Mid-May update

t’s time for an update. I have to apologize for the lack of posts — I was knocked down for a few weeks with a persistent virus that prevented me from getting out and doing some reporting. But my immune system has kicked back in, and I do have some information I can share.

In a sense, it’s been a good time to be gone, because we have continued to deliberately slow the pace of work at the GG until we receive Brownfield accreditation. Once we receive accreditation, and are declared obsolete, we will move quickly to finish the building by early fall. The good news is that we have 2 Brownfield meetings scheduled in the next couple of weeks, one with a sub-committee of the City Council (on May 20th), and one with the entire City Council (May 25th), which should be the end of the process.

Just because the Brownfield has kept us from full-tilt construction doesn’t mean that we haven’t been busy. We have completed all of our detail design work except for the PV panels (that will help provide electricity), and that work will be done next Friday.

We are also big into materials sourcing right now. Kirsten Lyons is working with Joe Gallagher to find what we need. Our goal is for 50% of the new materials we need to bring into the building to come from the U S waste stream. Kirsten was over at Architectural Salvage Warehouse this week with Tom, looking for internal doors. One thing we can tell you right now — even though there is quite a bit of deconstruction happening in the city, accessing materials for reuse is still pretty hard. Not much is on Craigslist coming from the City of Detroit as far as materials are concerned. However, we have become friends with some people working in the construction industry who call us periodically when materials become available.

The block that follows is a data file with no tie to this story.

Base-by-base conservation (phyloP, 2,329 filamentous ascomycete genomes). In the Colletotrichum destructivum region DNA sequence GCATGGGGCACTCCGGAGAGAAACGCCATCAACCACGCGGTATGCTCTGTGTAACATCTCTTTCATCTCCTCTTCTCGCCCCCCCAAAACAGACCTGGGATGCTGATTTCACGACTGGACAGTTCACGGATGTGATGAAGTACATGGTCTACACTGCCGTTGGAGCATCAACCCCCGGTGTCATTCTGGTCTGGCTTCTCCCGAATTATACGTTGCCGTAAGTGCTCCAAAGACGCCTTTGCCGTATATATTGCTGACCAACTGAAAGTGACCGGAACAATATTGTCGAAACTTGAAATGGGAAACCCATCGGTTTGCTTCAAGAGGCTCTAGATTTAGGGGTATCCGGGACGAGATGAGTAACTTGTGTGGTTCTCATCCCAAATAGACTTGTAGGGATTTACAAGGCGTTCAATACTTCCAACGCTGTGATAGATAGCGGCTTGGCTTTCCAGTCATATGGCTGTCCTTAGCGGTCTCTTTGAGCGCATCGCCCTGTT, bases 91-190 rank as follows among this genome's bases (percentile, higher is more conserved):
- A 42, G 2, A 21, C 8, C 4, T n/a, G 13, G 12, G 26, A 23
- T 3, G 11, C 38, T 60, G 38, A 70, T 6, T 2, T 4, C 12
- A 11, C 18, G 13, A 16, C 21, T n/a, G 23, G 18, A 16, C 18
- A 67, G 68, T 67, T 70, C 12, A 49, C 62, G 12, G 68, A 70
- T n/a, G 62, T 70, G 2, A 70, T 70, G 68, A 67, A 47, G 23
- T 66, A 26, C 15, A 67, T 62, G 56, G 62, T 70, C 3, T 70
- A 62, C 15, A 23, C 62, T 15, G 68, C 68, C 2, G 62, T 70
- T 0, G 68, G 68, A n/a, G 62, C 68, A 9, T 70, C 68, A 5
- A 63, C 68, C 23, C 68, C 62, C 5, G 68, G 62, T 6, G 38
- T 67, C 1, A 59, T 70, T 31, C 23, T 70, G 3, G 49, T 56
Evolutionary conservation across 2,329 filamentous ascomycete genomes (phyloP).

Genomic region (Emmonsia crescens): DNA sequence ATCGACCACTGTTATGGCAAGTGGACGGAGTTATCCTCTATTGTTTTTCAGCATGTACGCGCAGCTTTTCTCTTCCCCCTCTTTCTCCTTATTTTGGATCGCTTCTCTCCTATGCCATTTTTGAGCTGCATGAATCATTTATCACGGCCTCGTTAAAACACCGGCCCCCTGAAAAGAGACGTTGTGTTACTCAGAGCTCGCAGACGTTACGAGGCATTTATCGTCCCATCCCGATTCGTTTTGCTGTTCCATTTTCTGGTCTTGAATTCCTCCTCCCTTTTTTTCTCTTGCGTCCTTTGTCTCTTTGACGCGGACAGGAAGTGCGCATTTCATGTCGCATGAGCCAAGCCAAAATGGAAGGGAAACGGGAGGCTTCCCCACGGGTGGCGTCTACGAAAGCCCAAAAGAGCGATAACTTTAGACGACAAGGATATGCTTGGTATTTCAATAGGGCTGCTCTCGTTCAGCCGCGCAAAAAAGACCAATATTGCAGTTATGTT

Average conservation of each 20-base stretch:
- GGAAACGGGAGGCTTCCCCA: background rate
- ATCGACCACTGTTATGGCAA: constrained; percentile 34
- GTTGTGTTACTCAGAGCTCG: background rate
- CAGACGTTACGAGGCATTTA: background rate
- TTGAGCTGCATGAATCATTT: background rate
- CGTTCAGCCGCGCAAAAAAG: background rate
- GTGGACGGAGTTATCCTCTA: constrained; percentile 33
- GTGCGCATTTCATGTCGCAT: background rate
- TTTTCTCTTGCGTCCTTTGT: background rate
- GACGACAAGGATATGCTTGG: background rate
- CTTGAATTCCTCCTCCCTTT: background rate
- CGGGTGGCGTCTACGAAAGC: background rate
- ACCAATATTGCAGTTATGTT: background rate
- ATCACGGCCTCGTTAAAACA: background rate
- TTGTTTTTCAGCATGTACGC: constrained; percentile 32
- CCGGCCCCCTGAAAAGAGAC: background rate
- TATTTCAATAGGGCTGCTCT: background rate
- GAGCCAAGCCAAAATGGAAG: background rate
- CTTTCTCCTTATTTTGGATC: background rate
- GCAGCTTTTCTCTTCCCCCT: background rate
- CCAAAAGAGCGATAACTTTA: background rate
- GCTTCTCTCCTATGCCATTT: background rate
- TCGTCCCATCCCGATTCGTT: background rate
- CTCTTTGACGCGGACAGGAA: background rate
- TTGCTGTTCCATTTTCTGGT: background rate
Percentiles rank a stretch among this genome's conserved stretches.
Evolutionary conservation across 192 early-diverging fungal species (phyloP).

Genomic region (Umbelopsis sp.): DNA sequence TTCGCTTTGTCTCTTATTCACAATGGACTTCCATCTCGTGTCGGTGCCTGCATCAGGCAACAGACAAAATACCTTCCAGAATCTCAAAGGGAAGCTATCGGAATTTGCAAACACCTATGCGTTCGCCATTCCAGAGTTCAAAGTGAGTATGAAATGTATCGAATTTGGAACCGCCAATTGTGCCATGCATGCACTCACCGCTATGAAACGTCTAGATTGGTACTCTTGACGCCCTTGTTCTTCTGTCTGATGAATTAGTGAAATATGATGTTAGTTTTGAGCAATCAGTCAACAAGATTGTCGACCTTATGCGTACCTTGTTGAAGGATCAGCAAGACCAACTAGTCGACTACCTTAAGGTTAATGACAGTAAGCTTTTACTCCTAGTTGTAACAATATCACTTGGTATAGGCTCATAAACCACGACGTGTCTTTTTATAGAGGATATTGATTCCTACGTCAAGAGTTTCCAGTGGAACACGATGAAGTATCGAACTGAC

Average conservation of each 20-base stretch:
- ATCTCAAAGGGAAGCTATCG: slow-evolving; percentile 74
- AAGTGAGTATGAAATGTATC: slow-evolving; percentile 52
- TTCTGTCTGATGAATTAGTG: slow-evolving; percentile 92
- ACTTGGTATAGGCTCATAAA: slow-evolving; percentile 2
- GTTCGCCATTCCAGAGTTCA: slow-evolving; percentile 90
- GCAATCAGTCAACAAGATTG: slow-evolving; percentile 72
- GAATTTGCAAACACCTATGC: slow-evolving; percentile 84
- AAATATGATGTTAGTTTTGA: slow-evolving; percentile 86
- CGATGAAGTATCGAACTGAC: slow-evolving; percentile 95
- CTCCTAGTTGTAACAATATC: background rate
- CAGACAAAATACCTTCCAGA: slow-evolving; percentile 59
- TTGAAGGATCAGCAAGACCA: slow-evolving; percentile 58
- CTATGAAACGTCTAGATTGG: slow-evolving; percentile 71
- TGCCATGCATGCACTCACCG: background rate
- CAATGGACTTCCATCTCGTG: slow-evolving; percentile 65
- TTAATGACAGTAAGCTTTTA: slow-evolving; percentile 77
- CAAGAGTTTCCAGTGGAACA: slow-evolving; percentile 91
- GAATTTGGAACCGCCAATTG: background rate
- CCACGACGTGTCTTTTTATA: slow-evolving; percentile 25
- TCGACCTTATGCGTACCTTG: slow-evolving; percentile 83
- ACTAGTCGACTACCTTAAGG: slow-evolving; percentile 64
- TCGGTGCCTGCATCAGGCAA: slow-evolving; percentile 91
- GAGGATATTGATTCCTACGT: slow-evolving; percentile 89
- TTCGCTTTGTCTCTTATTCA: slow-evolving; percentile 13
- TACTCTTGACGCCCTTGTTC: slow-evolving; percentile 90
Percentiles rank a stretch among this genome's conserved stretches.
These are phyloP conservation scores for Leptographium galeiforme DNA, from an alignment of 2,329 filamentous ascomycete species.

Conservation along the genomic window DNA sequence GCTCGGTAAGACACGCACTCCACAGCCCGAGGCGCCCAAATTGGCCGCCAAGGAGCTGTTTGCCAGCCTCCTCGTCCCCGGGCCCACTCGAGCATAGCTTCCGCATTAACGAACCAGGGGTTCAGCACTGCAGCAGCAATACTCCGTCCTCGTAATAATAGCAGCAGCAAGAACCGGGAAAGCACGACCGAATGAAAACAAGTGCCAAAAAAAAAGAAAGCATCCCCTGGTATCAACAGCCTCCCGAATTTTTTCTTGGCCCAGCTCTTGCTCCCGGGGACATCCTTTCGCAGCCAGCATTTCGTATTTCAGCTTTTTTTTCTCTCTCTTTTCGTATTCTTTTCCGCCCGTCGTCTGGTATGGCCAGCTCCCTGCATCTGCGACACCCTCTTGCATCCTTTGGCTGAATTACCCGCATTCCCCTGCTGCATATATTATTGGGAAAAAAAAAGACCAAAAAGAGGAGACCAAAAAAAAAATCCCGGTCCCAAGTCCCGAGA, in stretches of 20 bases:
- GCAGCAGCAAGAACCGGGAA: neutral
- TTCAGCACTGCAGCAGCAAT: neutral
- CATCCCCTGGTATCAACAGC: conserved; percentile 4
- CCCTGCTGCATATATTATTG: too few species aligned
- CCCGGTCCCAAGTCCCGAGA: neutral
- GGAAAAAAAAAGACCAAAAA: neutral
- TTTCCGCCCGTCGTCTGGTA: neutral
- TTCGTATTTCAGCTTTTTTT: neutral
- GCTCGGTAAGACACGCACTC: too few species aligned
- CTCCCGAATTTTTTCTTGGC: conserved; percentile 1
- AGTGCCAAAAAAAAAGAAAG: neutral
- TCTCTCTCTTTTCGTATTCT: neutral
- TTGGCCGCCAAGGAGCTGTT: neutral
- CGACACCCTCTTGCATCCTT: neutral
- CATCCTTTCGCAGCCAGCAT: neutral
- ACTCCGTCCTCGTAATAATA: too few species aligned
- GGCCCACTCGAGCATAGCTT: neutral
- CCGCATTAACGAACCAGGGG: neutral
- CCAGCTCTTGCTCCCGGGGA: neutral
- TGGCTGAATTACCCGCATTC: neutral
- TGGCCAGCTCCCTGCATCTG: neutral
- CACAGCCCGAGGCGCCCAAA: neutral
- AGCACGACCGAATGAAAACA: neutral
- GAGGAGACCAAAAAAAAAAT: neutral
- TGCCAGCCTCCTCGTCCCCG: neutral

Another thing we are doing to reduce the number of materials we bring in is to look at what materials we have, then make a design, rather than vice-versa. For example, we’re having Dormouse, a metal fabricating company, make our stairway out of our old steam pipes.

The Green Alley is moving full steam ahead. Water main leaks have been repaired, the sewer leaks have been repaired, and a new liner is almost completely in the sewer (will be completed Monday). Redford Cement, our excavation company, will start removing cement early this coming week. The sewer work took one week longer than expected, so we have adjusted the planting from Memorial Day weekend to the second week of June.

One last thing. Laurie Catey and Kirsten Lyons have been working for some weeks now on our application for rebates in the DTE Energy Savings (YES) program. This program offers rebates in 3 tiers, based on a 10%, 20% or 30% efficiency you will have when you add energy saving features to your home. We used their modeling tool and found that we were 80% more efficient. In other words, we are off the charts, or way too efficient. So the initial estimates found that we didn’t qualify for a rebate because we’re too efficient. Somehow Laurie and Kirsten figured out a way for us to participate, and I’ll interview them this coming Friday and post their explanation for you to see.

I always like to post a picture, so here is one from the Art Center Community Garden Build on Saturday, which we participated in. 90-plus raised bed gardens!

Gardens

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